Engineers at Tufts University have developed new methods to more efficiently fabricate materials that behave in unusual ways when interacting with microwave energy, with potential implications for telecommunications, GPS, radar, mobile devices, and medical devices. Known as metamaterials, they are sometimes referred to as "impossible materials" because they could, in theory, bend energy around objects to make them appear invisible, concentrate the transmission of energy into focused beams, or have chameleon like abilities to reconfigure their absorption or transmission of different frequency ranges.
The innovation, described today in Nature Electronics, constructs the metamaterials using low-cost inkjet printing, making the method widely accessible and scalable while also providing benefits such as the ability to be applied to large conformable surfaces or interface with a biological environment. It is also the first demonstration that organic polymers can be used to electrically "tune" the properties of the metamaterials.
Electromagnetic metamaterials and meta-surfaces - their two-dimensional counterparts - are composite structures that interact with electromagnetic waves in peculiar ways. The materials are composed of tiny structures - smaller than the wavelengths of the energy they influence - carefully arranged in repeating patterns. The ordered structures display unique wave interaction capabilities that enable the design of unconventional mirrors, lenses and filters able to either block, enhance, reflect, transmit, or bend waves beyond the possibilities offered by conventional materials.
The Tufts engineers fabricated their metamaterials by using conducting polymers as a substrate, then inkjet printing specific patterns of electrodes to create microwave resonators. Resonators are important components used in communications devices that can help filter select frequencies of energy that are either absorbed or transmitted. The printed devices can be electrically tuned to adjust the range of frequencies that the modulators can filter.
Metamaterial devices operating in the microwave spectrum could have widespread applications to telecommunications, GPS, radar, and mobile devices, where metamaterials can significantly boost their signal sensitivity and transmission power. The metamaterials produced in the study could also be applied to medical device communications because the biocompatible nature of the thin film organic polymer could enable the incorporation of enzyme-coupled sensors, while its inherent flexibility could permit devices to be fashioned into conformable surfaces appropriate for use on or in the body.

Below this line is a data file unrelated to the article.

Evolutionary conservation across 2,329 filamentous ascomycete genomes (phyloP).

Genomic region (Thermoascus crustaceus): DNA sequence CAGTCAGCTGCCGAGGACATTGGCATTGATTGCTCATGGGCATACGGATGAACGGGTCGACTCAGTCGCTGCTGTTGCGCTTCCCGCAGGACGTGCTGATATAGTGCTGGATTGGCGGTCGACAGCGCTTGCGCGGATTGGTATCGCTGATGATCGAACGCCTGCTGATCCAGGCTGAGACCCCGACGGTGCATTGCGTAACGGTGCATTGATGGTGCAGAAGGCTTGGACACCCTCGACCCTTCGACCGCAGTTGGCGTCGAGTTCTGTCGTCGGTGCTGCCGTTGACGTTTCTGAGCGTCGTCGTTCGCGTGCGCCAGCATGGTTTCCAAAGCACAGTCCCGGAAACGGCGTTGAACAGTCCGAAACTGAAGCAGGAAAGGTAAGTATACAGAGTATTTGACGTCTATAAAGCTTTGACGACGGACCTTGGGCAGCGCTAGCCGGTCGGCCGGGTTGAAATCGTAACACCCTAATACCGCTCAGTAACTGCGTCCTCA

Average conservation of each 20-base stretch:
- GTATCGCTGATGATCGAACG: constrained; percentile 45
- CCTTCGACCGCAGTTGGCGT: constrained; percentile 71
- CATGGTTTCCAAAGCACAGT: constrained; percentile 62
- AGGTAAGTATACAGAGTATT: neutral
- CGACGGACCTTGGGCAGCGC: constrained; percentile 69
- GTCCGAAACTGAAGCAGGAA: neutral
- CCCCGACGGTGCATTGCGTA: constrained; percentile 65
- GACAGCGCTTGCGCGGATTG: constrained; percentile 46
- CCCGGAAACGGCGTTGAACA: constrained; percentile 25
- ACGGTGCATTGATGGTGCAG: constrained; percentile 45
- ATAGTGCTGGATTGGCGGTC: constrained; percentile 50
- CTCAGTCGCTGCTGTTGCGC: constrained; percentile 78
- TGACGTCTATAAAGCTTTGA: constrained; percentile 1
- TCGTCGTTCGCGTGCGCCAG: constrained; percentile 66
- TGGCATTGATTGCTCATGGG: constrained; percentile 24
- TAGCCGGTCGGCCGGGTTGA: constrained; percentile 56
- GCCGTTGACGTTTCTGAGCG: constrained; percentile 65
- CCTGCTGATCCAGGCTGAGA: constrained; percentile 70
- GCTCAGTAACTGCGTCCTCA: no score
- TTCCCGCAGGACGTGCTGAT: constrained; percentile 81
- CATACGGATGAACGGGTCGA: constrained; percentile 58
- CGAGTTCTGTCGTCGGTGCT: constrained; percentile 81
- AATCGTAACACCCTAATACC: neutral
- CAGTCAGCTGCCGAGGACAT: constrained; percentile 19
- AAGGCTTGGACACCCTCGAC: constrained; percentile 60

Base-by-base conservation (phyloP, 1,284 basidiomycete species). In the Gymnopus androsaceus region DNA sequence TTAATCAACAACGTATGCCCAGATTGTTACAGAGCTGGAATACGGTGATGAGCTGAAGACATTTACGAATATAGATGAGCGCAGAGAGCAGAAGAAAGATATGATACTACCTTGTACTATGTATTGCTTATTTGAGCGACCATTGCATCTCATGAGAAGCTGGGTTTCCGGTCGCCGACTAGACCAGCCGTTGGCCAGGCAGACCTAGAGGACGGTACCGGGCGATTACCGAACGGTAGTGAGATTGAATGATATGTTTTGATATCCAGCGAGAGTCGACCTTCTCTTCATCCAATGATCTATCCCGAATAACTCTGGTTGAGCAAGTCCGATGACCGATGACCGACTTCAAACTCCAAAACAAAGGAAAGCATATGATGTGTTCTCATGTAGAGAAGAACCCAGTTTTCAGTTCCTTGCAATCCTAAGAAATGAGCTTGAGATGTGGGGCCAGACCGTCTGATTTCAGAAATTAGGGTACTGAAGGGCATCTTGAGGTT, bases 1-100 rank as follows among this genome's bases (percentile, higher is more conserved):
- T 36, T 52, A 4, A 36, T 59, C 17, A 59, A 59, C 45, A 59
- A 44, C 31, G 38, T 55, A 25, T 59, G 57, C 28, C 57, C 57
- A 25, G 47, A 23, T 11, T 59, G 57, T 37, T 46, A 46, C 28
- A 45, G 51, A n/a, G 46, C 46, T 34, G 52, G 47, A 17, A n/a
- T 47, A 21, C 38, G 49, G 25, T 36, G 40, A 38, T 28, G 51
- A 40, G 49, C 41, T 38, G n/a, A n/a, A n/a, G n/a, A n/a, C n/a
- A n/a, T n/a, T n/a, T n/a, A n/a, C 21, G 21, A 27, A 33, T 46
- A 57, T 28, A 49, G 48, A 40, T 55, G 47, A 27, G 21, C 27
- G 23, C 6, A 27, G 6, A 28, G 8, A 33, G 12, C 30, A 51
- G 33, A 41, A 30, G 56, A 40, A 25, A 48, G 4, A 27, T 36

"We demonstrated the ability to electrically tune the properties of meta-surfaces and meta-devices operating in the microwave region of the electromagnetic spectrum," said Fiorenzo Omenetto, Frank C. Doble Professor of Engineering at Tufts University School of Engineering, director of the Tufts Silklab where the materials were created, and corresponding author of the study. "Our work represents a promising step compared to current meta-device technologies, which largely depend on complex and costly materials and fabrication processes."
The tuning strategy developed by the research team relies entirely on thin-film materials that can be processed and deposited through mass-scalable techniques, such as printing and coating, on a variety of substrates. The ability to tune the electrical properties of the substrate polymers enabled the authors to operate the devices within a much wider range of microwave energies and up to higher frequencies (5 GHz) than was assumed to be possible with conventional non-meta materials (<0.1GHz).
Development of metamaterials for visible light, which has nanometer scale wavelength, is still in its early stages due to the technical challenges of making tiny arrays of substructures at that scale, but metamaterials for microwave energy, which has centimeter-scale wavelengths, are more amenable to the resolution of common fabrication methods. The authors suggest that the fabrication method they describe using inkjet printing and other forms of deposition on thin film conducting polymers could begin to test the limits of metamaterials operating at higher frequencies of the electromagnetic spectrum.
"This research is, potentially, only the beginning," said Giorgio Bonacchini former post-doctoral fellow in Omenetto's lab, now at Stanford University, and first author of the study. "Hopefully, our proof-of-concept device will encourage further explorations of how organic electronic materials and devices can be successfully used in reconfigurable metamaterials and meta-surfaces across the entire electromagnetic spectrum."